A Pakistani court sentenced a man from a prominent industrialist family to death on Thursday, after finding him guilty of beheading a childhood friend who had refused to marry him. The ruling will likely be appealed.
Pakistani-American Zahir Jaffar's killing of Noor Mukadam last year shocked the country and drew nationwide condemnation, with the subsequent trial widely covered in the media. The verdict was quickly hailed by civil society groups.
The prosecution had alleged that Jaffar, 30, had a long-running friendship with Mukadam, 27, the daughter of a diplomat, but she rejected his romantic advances.
Prosecutors said Mukadam leapt from a window at Jaffar's home in an upscale area of Islamabad last July when Jaffar refused to accept her rejection. He ordered a security guard and a cook to capture her before he killed her, prosecutors said. A video that surfaced on social media at the time showed Jaffar dragging her back to his home.
Jaffar raped Mukadam before brutally murdering her, police said in reports submitted to the court during the trial. Mukadam had gone to Jaffer's house to say goodbye as he was planning to travel abroad. Jaffar has both Pakistani and American citizenship.
The court also sentenced two domestic workers to 10 years' prison time each for complicity in the killing.
Mukadam's family and friends along with human rights activists organized a movement around her death, demanding justice, holding candlelight vigils, and launching a social media campaign, #justicefornoor.
The trial shed light on the pervasiveness of violence against women in Pakistan, which usually affects the lower and middle classes. Hundreds of women are killed in Pakistan each year in similar cases, and the numbers of those subjected to violence and sexual assaults are growing.
According to the Asma Jahangir Legal Aid Cell, a group providing legal assistance to vulnerable women, the conviction rate for cases of violence against them is lower than three percent, the AFP reported.
Mukadam's father, Shaukat Ali, welcomed the verdict, saying he would issue a detailed statement after fully reading the court's ruling. There was no immediate comment from Jaffar's family.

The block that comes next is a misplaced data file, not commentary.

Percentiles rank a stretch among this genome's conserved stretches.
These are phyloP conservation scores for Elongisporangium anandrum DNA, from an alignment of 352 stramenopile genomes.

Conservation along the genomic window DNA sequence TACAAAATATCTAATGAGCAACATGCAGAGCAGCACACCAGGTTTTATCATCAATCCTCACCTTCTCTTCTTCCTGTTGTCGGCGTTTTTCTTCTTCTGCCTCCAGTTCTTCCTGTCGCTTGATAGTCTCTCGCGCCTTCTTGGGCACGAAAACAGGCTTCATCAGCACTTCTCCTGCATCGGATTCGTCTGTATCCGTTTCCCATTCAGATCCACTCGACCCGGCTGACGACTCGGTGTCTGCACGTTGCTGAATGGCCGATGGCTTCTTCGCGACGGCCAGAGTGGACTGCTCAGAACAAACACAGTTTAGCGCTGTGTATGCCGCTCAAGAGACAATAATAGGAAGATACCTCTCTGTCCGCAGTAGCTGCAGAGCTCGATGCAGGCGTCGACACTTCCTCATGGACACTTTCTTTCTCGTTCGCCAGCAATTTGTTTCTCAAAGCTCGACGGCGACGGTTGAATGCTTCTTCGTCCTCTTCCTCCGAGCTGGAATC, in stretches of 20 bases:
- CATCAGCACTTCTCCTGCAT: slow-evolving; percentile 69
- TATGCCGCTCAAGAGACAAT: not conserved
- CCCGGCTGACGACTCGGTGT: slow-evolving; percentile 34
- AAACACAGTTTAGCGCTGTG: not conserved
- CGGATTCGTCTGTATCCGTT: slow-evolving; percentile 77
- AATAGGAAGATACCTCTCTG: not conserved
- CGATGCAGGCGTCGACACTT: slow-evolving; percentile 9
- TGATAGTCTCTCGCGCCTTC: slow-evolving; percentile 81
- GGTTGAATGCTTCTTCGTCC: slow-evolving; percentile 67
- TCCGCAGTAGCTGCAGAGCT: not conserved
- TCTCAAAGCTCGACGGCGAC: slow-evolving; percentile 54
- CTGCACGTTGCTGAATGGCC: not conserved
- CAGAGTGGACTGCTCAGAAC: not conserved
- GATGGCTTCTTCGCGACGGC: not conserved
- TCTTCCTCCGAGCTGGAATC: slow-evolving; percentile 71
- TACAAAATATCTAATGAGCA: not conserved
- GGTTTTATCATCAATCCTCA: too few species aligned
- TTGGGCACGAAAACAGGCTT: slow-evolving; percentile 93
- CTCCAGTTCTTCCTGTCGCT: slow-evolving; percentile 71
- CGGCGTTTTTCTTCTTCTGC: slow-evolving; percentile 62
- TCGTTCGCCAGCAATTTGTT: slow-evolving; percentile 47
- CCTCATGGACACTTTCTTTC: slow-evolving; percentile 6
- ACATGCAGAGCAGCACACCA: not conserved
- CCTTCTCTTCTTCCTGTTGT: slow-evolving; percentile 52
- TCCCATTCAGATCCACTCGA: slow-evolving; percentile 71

His parents, who had been charged with conspiracy and evidence tampering, were both acquitted Thursday, said Shah Kawar, lawyer for Mukadam's family.
During the trial, Jaffer's lawyer portrayed him as mentally unstable, with the defendant often seen unkempt in the courthouse and occasionally shouting at court personnel. Soon after his arrest he told the court he couldn't be put on trial in Pakistan because he was a U.S. citizen. The U.S. Embassy in Islamabad, however, said it has no involvement in criminal cases against its citizens overseas other than to provide information on available legal counsel, check that they are not being mistreated and offer to contact family members.
In a statement, Amnesty International welcomed the conviction, but argued against the death penalty. The statement also said the conviction "was all the more significant" because Pakistan's track record for prosecuting gender-based crimes is low.
"This conviction underscores the importance of ensuring that the criminal justice system responds effectively at all levels," the statement said.
Last year, Pakistan Prime Minister Imran Khanafter he linked how women dress for a rise in rape cases, advising women to cover up to prevent temptation.
"This entire concept of purdah is to avoid temptation, not everyone has the willpower to avoid it," he said, using a term that can refer to modest dress or the segregation of the sexes.
Hundreds signed a statement circulating online calling Khan's comments "factually incorrect, insensitive and dangerous" and the Human Rights Commission of Pakistan said it was "appalled" by the comments.
"Not only does this betray a baffling ignorance of where, why and how rape occurs, but it also lays the blame on rape survivors, who, as the government must know, can range from young children to victims of honor crimes," it said.
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